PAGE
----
Britain will be committing economic suicide unless it is prepared to compromise to reach a comprehensive Brexit deal, a former head of the European Commission has warned.
Romano Prodi, the economist and former Italian prime minister, said the Brexit negotiations had made little progress in the first year after the referendum and urged both sides to begin making concessions on trade and immigration to reach a deal.
In an interview with the Observer, he said that more and more people were suggesting to him in private that a second referendum may be needed. However, he said a “historic compromise” would eventually be reached because the Europe-wide economic consequences of failure had been heavily underestimated. “Maybe I am biased, being an economist, but it may be that there is still an imprecise [understanding] of the real economic consequences of Brexit,” he said. “This is why I am now looking deeper and deeper that a compromise must be reached. Not to repeat the referendum as is mentioned more and more often in private conversations – I think that is impossible, or very difficult – but to find a compromise to avoid suicide.”
Prodi said he used such strong language because of “the damage for the UK” that would come as a result of crashing out of the EU with no deal. While Theresa May has made ending free movement a red line in talks with the EU, Brussels has repeatedly stated that full single market access is impossible without handing freedom of movement to EU nationals.
Prodi suggested a British compromise on immigration that would see some sectors given “an exception”. He said Britain should begin breaking the issue down “step by step and sector by sector”.
“For example, we have joint scientific projects in which the UK has always had a strong position because of your universities and tradition,” he said. “Clearly, movement of manpower in this sector is of deep interest and does not move any passion even in the core of anti-European British [voters]. In my opinion, you should start giving guarantees in all these fields in which there is a common interest to have an exception.”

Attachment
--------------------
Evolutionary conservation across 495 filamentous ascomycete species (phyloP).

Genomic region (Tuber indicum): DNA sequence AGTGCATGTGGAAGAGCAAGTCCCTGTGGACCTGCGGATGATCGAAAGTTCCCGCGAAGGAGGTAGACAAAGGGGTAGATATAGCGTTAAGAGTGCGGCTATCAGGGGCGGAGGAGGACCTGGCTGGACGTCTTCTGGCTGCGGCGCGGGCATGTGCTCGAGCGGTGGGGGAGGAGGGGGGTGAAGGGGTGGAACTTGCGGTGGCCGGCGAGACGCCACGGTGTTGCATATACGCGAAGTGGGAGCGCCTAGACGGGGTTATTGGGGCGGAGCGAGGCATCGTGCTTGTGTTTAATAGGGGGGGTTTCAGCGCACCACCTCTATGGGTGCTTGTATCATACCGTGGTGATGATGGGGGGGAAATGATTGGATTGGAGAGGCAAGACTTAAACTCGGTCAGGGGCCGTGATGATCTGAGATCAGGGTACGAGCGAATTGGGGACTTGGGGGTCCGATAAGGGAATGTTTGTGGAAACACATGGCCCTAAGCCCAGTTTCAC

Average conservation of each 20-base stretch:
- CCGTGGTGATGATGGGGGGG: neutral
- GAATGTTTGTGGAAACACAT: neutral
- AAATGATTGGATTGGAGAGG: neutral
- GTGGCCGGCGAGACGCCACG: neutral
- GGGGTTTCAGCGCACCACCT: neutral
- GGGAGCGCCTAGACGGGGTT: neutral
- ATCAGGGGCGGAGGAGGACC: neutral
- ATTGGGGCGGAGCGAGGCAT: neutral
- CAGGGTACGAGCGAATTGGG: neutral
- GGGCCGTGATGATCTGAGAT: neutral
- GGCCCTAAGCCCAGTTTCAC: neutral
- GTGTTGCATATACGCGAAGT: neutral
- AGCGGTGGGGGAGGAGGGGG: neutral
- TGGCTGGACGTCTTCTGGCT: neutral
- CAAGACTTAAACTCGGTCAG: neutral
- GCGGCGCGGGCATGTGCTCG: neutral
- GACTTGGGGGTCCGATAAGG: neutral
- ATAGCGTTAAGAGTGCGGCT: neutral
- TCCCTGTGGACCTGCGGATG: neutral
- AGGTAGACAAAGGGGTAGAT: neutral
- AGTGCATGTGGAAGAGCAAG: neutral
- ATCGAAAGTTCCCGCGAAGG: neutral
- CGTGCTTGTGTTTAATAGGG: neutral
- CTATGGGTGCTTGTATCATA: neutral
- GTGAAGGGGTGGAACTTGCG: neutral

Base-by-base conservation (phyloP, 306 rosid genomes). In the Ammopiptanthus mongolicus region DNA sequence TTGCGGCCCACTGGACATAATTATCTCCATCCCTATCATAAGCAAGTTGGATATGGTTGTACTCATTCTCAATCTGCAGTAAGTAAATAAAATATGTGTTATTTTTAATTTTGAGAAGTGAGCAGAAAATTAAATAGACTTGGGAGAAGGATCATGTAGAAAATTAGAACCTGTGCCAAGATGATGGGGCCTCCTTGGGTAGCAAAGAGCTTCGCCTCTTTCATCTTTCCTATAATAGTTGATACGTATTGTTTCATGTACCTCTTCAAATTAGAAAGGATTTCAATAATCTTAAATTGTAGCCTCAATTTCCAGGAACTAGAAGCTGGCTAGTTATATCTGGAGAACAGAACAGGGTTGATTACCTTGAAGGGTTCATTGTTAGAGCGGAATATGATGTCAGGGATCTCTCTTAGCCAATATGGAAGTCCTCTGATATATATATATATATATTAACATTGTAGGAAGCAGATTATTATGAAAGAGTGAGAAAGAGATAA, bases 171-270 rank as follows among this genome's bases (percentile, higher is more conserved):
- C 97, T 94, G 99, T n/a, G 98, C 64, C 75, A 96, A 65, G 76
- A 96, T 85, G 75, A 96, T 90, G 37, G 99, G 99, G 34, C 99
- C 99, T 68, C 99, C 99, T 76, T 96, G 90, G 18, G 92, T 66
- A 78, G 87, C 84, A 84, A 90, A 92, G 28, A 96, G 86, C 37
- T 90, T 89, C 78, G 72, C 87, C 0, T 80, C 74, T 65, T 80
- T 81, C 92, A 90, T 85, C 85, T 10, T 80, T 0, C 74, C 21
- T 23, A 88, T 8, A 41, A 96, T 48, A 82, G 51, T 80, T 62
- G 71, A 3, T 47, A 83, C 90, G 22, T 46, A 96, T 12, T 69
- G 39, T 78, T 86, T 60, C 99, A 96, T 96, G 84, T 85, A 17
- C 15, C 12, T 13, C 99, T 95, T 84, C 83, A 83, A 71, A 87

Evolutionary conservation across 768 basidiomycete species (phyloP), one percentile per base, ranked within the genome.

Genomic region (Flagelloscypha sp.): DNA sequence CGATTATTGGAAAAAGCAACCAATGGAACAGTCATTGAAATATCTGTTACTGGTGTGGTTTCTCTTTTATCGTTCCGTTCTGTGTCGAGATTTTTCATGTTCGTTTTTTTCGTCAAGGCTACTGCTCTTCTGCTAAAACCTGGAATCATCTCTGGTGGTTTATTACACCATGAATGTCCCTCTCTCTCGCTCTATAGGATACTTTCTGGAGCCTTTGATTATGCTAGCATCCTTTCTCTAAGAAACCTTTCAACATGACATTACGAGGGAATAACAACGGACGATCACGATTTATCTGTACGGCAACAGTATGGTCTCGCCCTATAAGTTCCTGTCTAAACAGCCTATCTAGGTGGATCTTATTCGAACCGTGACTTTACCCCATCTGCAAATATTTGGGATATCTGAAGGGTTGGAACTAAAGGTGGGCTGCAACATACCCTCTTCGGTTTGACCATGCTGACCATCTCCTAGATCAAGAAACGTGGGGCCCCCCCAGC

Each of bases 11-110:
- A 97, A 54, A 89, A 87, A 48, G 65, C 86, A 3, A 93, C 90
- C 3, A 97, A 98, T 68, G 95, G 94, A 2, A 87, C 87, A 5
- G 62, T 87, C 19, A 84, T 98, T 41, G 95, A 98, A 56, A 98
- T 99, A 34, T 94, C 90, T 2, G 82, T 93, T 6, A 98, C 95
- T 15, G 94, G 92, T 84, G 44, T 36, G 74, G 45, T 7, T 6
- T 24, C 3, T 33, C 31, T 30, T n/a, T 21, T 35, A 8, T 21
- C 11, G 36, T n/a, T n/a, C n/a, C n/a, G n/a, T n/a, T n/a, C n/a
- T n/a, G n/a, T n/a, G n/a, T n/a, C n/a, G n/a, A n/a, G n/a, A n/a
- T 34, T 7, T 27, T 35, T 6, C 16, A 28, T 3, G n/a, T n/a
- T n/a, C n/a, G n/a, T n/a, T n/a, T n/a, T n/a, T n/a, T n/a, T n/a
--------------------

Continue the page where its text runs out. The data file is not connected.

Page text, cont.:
Prodi called on Brussels to preserve as much trade with Britain as possible to avert serious economic damage.
“It is so clear that it is impossible to dismantle this type of agreement without real damage on both sides,” he added. “In this case, the weight of damage is probably heavier on the UK side, but there is damage on both sides.”
His intervention comes with no sign that the EU is prepared to cut a deal that would dilute the principle of free movement. Michel Barnier, the EU’s chief negotiator, has also signalled he may not even sanction the beginning of talks in October unless the UK begins to compromise over the divorce bill or the status of EU nationals in Britain. The Sunday Telegraph reports that the UK is prepared to pay up to £36bn to the EU to settle the divorce bill.
Meanwhile, Sir Vince Cable has lashed out at hardline Brexit “martyrs” who view economic pain as a price worth paying to break away from Brussels. The Liberal Democrat leader accused them of “masochism” and claimed older Brexit voters with views “coloured by nostalgia from an imperial past” had imposed their will on a younger generation more comfortable with the European Union.
Reflecting on the first year after the Brexit vote, Prodi said there had been “blood on the floor”, but little progress.
“I hope that in the second year there will be settlements safeguarding what can be saved in the future,” he said. “I think that, in the end, a historic compromise will be convenient for both sides. I am convinced because we are too linked, too entangled.”
His remarks coincide with Labour leader Jeremy Corbyn coming under increasing pressure to soften his insistence that free movement will end after Brexit. One of Britain’s most senior union bosses called for free movement to remain in place.
Dave Prentis, general secretary of Unison, said: “The government must give European workers the right to remain, or face losing skilled and experienced health and social care staff for ever.
“Any trade deal should be without tariffs and guarantee future free movement of EU labour. It must protect employment standards, jobs and economic growth. It should also provide for well-funded public services safe from any further privatisations.”
Other union figures remain more cautious. Tim Roache, head of the GMB union, said many of those who voted for Brexit “did so because of their experience of freedom of movement of labour and how it was used by exploitative employers in certain industries.
“For too long employers have used freedom of movement as an alternative to investing in skills of the UK workforce,” he said.
“Labour is right to focus on jobs and it makes sense to keep the options open, particularly over a period of transition, and to be pragmatic.”
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